Chris Urmson has 20 years of experience developing self-driving and robotics technology. He helped found, lead, and later served as CTO for self-driving cars at Alphabet. Before that, Chris was a faculty member at Carnegie Mellon University, and helped his team win the 2007 DARPA Urban Challenge.
Today, Chris is the CEO at Aurora, an autonomous vehicle technology company he founded with Sterling Anderson, who developed MIT’s Intelligent CoPilot, and then launched Tesla’s Model X and Autopilot, and Drew Bagnell who has spent decades at the intersection of machine learning and robotics both as a faculty member at Carnegie Mellon University and Uber’s Advanced Technology Group. Aurora works at the intersection of rigorous engineering and applied machine learning to address the challenge of transforming the way people and goods move.
Chris will be a keynote speaker at the annual World Safety Summit on Autonomous Technology. We connected with Chris to learn more about Aurora, the company’s commitment to safety, and to hear about what he will be discussing at the upcoming summit.
VL: You share the experience, along with Velodyne Lidar Founder & CEO David Hall, of having been an early participant in the DARPA Grand Challenge to develop a self-driving car. How is that experience and the learnings from it still shaping your drive in creating and deploying autonomous vehicles?
Since my DARPA days, I’ve seen a lot of what works, and a lot of what doesn’t. This includes everything from the technology itself, to how to build the teams and bring together the right people, to creating the right environments, to establishing the culture we need to develop this technology.
At the same time, we’ve seen incredible advancements in computing and sensor technology, and deep learning techniques that have really changed the game for safely and efficiently building technology that is robust, reliable, and ultimately safer than a human driver. The tools and resources we have today make it an exciting time to develop self-driving technology.
VL: Aurora is aiming to power the next revolution in transportation. How will the Aurora Driver help your company achieve that goal?
Aurora’s mission is to deliver the benefits of self-driving technology safely, quickly, and broadly. We are building a company and a product that will make people’s lives safer, easier, and more efficient by moving them and their goods through the world. The Aurora Driver will enable the transportation ecosystem of the future. Our Driver will partner with automakers, logistics services, mobility services, and fleet management providers to deliver the benefits of self-driving technology.
When this technology is on our roads, it will have an incredible opportunity to save lives, make our roads safer, give more people access to mobility, and reduce congestion and pollution in cities – improving the quality of life for all of us.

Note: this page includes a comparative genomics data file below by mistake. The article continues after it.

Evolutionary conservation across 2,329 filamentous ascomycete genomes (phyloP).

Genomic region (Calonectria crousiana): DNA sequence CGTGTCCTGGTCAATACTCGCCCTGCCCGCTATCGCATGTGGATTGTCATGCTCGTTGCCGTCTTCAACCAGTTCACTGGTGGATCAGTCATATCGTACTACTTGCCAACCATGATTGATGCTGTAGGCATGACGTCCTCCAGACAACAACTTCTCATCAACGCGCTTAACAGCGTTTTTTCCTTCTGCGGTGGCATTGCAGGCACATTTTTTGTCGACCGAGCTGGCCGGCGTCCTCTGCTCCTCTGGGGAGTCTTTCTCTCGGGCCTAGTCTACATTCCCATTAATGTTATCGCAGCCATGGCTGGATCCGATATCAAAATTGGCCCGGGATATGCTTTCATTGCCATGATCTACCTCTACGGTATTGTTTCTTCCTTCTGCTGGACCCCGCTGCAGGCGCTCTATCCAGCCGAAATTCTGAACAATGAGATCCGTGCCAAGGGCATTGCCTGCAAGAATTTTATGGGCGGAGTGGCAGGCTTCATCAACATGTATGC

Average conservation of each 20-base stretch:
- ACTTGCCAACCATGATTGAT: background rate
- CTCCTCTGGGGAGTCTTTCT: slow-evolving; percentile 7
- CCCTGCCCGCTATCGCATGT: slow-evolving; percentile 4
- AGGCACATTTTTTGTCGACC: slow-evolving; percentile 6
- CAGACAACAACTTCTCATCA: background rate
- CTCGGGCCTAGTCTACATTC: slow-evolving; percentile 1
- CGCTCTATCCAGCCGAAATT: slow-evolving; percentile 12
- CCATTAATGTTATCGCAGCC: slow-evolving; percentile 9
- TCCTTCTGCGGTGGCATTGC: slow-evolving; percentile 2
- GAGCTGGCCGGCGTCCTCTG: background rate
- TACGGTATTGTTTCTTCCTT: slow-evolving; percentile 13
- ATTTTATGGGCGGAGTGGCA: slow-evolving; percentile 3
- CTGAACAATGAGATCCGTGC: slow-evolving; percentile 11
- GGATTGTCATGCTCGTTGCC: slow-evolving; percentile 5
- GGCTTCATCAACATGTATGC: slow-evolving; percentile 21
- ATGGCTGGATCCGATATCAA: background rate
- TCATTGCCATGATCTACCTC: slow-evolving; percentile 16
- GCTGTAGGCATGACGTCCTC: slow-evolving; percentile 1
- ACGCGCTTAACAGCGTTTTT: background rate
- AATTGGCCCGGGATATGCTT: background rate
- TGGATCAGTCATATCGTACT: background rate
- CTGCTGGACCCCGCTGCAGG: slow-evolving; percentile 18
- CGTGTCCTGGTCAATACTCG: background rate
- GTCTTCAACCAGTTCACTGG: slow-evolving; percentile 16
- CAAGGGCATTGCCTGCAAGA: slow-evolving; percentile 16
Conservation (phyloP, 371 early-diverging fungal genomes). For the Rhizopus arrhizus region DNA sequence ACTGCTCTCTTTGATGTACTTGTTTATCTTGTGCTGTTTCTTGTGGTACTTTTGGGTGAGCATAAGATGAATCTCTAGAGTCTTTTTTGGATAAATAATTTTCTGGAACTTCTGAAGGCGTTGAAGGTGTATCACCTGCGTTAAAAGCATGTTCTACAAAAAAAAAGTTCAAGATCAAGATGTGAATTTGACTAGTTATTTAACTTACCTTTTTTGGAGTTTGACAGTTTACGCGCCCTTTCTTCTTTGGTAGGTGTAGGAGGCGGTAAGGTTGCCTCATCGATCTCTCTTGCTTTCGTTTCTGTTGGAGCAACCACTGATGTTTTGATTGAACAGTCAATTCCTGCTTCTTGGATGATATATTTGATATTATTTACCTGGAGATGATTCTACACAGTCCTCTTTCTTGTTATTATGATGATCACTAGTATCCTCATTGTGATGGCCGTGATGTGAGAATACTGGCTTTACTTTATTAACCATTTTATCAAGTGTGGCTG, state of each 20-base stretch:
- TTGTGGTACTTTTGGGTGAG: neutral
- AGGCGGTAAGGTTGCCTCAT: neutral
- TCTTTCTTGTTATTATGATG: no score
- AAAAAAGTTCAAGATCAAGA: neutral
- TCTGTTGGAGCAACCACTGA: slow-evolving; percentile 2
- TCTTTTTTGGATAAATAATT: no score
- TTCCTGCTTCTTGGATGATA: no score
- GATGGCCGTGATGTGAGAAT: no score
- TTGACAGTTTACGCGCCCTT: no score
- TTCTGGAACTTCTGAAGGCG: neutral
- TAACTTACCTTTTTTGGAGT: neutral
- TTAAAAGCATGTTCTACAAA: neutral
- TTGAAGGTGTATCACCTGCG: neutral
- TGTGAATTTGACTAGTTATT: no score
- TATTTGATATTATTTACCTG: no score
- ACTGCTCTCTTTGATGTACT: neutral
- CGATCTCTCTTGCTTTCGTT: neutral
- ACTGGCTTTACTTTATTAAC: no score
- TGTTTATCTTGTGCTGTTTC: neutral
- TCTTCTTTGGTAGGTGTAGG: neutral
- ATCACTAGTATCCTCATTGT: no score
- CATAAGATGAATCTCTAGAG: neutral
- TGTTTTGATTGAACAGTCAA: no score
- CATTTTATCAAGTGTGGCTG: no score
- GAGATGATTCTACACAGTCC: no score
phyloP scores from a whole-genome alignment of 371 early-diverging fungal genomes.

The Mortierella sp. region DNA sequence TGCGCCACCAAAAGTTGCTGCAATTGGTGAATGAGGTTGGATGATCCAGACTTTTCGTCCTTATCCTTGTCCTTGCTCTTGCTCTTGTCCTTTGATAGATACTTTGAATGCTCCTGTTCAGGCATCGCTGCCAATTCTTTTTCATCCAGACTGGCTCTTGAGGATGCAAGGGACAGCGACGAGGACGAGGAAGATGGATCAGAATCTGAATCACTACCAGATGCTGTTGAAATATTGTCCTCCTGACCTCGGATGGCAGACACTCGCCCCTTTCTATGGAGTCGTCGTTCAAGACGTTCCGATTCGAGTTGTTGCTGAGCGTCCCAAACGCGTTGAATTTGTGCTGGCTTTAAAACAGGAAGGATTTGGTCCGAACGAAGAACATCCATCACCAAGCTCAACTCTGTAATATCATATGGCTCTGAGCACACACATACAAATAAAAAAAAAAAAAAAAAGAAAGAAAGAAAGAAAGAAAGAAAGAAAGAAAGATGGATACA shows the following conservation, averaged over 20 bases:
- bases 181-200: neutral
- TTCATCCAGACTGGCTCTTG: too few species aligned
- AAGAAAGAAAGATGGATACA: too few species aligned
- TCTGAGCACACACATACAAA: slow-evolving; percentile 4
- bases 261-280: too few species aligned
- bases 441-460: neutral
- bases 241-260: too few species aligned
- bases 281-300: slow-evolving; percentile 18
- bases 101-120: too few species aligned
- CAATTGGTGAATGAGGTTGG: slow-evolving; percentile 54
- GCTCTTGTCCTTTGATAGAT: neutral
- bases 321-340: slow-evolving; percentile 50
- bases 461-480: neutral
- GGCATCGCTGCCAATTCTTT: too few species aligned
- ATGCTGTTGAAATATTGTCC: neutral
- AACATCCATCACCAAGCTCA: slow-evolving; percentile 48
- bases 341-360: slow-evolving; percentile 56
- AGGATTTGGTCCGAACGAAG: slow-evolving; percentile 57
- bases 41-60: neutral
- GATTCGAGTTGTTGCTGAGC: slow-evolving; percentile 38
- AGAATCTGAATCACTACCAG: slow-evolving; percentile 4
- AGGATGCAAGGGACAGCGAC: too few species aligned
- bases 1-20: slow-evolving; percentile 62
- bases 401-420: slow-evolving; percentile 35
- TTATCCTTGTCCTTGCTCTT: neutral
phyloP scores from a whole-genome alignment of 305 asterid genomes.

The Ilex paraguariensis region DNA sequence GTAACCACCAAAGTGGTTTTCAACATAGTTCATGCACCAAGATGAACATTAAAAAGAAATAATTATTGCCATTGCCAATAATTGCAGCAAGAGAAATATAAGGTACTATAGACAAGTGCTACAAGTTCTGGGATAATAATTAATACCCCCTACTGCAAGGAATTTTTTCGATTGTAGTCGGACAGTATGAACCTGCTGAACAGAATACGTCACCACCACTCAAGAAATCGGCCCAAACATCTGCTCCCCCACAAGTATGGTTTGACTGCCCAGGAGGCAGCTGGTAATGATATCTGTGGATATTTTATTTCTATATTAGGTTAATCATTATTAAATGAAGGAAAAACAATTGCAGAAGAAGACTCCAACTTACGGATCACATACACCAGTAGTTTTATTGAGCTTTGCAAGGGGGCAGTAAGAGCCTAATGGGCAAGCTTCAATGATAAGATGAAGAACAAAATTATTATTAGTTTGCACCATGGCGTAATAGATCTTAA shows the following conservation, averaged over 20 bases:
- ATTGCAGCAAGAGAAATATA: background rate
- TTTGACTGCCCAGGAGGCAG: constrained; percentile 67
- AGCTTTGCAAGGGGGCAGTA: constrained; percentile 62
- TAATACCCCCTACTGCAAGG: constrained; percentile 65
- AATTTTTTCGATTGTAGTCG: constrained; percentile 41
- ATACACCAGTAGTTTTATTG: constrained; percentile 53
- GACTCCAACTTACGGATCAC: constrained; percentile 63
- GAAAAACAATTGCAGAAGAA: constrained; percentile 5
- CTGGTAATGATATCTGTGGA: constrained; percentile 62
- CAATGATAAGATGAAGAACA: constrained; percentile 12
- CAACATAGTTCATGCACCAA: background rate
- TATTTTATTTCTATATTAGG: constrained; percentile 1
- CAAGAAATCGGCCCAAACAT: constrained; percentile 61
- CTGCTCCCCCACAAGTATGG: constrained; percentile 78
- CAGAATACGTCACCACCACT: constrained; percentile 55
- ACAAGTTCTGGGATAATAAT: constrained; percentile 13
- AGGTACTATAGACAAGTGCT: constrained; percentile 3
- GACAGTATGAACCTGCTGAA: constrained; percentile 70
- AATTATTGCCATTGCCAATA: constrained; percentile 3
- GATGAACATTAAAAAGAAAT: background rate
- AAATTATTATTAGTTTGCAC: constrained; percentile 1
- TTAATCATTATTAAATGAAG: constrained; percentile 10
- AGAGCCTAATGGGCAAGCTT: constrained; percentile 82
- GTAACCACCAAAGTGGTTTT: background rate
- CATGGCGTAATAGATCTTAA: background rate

VL: What do you see as the essential building blocks of a good safety culture in a company building an autonomous vehicle?
Safety must be a mindset. Safety needs to be a fundamental part of the culture – from the company values to the development process of the technology.
At Aurora, a safety culture means we always operate with integrity. We build teams of people we trust. We focus, communicate, and collaborate to ensure we are making decisions that put safety front and center.
An example of our culture in practice is our Grounding Policy: All Aurora employees, from founders to our newest employees, are empowered to ground the fleet if they identify anything they consider a safety concern. While we provide guidance on what is considered a candidate for a grounding event, we encourage everyone to use their own judgment, and err on the side of caution. Indicative of a poor safety culture is a grounding policy that employees aren’t willing to exercise. It means that schedule pressure or production pressure is taking precedence over safety. That’s not how we work at Aurora. At Aurora, everyone is empowered to speak up and take an active role in the company, culture, and technology that we’re building.
VL: What’s a bigger challenge in autonomous vehicles, achieving vehicle safety or convincing the public they are safe?
This is not an either or — we absolutely need to develop this technology to make our roads safer and we absolutely need to continue to engage with the public and help them understand how self-driving technology is important for our future.
We’re not a company building technology for technology’s sake. We are focused on building this transformational technology, doing that safely, and working with the community along the way.
Some of the steps we’ve taken include hosting open houses for students, leaders, and community members, and being a founding member of PAVE (Partners for Automated Vehicle Education). We also work with local, state, federal governments to share progress and learnings and prepare communities for a future with self-driving vehicles.
VL: What environment – such as urban, suburban or highway – will be the first to support widespread deployment of autonomous vehicles – and why and when will this happen?
We will see small-scale deployments in the next five years, and then the technology will phase in over the next 30 to 50 years. Urban environments with dense populations will see the technology first, likely through ridesharing services.
VL: Can you share an overview on what you will address in your keynote at the World Safety Summit?
Urmson: Not surprisingly, I will be addressing safety. It will be great to have so many of our industry leaders together thinking about how we can collectively get the public ready and trusting of this transformative technology we’re bringing to our cities.
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